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New MU Metagenomics Center to Make Important Research Process Cheaper, Faster

University of Missouri officials celebrate the opening of the MU Metagenomics Center, located at Discovery Ridge Research Park. The new center will serve as a comprehensive resource for microbiological research performed at Mizzou, other universities and private entities around the country.

Perceptions about Body Image Linked to Increased Alcohol, Tobacco Use for Teens

How teenagers perceive their appearance, including their body image, can have significant impacts on health and wellness. Prior body image research has shown that people with negative body image are more likely to develop eating disorders and are more likely to suffer from depression and low self-esteem. Now, Virginia Ramseyer Winter, a body image expert and an assistant professor in the University of Missouri’s School of Social Work, found negative body image also is associated with increased tobacco and alcohol use, with implications for both young men and women. Notably, she also found relationships between substance use and perceived attractiveness, with girls who believe they are very good looking being more likely to drink.

Community Partnerships Can Help Art Programs Succeed

Bipartisan federal legislation, such as the Every Student Succeeds Act (ESSA) of 2015, has emphasized the importance of arts education, placing it alongside reading and math as integral parts of a well-rounded education. Despite this inclusion and increased local control over academic standards and accountability, many schools and districts across the country continue to struggle in incorporating strong art programs due to resource and budget constraints. According to Brian Kisida, assistant professor in the Truman School of Public Affairs at the University of Missouri, the combination of federal support and local autonomy presents new opportunities for partnerships between public schools and community arts organizations.

Climate Change Misconceptions Common Among Teachers, Study Finds

Recent studies have shown that misconceptions about climate change and the scientific studies that have addressed climate change are pervasive among the U.S. public. Now, a new study by Benjamin Herman, assistant professor in the Department of Learning, Teaching and Curriculum in the University of Missouri College of Education, shows that many secondary school science teachers also possess several of these same misconceptions.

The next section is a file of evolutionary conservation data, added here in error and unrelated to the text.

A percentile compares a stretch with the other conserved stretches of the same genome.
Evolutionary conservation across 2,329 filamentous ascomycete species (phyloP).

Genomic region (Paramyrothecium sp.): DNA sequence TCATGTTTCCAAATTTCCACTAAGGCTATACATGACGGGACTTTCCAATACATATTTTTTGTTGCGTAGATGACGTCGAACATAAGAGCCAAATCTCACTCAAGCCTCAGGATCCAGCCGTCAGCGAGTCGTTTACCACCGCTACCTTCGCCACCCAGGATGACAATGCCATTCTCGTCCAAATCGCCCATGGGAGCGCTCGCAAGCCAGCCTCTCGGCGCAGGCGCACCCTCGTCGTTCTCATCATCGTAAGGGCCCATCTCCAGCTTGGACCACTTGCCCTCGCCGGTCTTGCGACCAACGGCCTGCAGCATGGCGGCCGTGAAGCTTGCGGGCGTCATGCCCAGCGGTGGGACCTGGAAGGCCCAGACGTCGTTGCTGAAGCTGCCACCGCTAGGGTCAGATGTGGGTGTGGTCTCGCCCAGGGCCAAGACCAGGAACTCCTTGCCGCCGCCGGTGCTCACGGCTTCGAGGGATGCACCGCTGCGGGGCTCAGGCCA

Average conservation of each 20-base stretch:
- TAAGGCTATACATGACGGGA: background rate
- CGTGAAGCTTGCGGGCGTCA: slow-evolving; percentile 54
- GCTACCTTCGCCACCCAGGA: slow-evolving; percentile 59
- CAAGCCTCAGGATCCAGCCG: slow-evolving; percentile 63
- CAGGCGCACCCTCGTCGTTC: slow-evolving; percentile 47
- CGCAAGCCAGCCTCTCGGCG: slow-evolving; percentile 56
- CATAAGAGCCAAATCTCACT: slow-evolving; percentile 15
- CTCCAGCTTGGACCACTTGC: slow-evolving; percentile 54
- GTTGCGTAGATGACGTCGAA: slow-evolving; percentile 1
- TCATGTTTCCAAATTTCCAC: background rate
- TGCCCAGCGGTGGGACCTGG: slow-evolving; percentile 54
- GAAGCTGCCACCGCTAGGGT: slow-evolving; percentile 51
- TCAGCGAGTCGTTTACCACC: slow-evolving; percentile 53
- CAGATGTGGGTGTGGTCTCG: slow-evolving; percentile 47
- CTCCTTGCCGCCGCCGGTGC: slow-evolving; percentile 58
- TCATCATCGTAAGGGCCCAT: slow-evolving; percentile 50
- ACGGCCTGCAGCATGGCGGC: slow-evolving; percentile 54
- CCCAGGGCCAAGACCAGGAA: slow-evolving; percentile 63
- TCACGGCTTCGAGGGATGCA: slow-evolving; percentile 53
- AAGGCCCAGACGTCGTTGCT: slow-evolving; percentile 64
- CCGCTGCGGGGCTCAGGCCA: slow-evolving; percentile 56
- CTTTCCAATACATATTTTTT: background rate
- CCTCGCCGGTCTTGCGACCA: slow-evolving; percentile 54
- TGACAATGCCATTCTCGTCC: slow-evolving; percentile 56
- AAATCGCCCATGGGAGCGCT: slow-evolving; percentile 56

Health Care Process a Roadblock for Adolescents with Autism and their Caregivers

For most people, trips to the doctor can be quite scary. For adolescents and young adults with autism, taking control of health care decisions is not only frightening, it also can be a barrier to independence. Now researchers from the University of Missouri have found that the health care process not only impacts adolescents with autism, but caregivers also feel they lack the skills and support necessary to help those adolescents achieve health-related independence. As more children with autism enter adulthood, improved communication between providers, adolescents and caregivers is needed to help those with autism transition to independence.

Cultural Backgrounds of Media Organizations Affect International News Coverage, Study Finds

For most major events around the world, public access is only available through the media. In a new study, researchers at the University of Missouri School of Journalism examined the photographic news coverage of a visit Pope Francis made to Cuba to determine how major media outlets from different countries covered the international event. T.J. Thomson, a doctoral candidate at Mizzou, found that the cultural values of the photojournalists’ home countries affected the ways in which the pope’s visit was framed by each media outlet.

3.3 Million-Year-Old Fossil Reveals the Antiquity of the Human Spine

For more than 3 million years, Selam lay silent and still. Eager to tell her story, the almost perfect fossil skeleton of a 2 1/2 year-old toddler was discovered at Dikika, Ethiopia—and she had a lot to say. An international research team slowly chipped away at the sandstone surrounding Selam at the National Museums of Ethiopia to reveal something remarkable—even though millions of years have passed, she’s a lot like us. Selam, which means “peace” in the Ethiopian Amharic language, was an early human relative from the species Australopithecus afarensis—the same species as the famous Lucy skeleton. The findings, published this week in the Proceedings of the National Academy of Science, indicate that Selam possesses the most complete spinal column of any early fossil human relative, and her vertebral bones, neck and rib cage are mainly intact. This new research demonstrates that portions of the human skeletal structure were established millions of years earlier than previously thought.

Exposure to BPA Potentially Induces Permanent Reprogramming of Painted Turtles’ Brains

Bisphenol A (BPA) is a chemical that is used in a variety of consumer products, such as food storage containers, water bottles and certain resins. In previous studies, Cheryl Rosenfeld, an investigator in the Bond Life Sciences Center, along with other researchers at the University of Missouri, Westminster College and the Saint Louis Zoo, determined that BPA can disrupt sexual function and behavior in painted turtles. Now, the team has identified the genetic pathways that are altered as a result of BPA exposure during early development.

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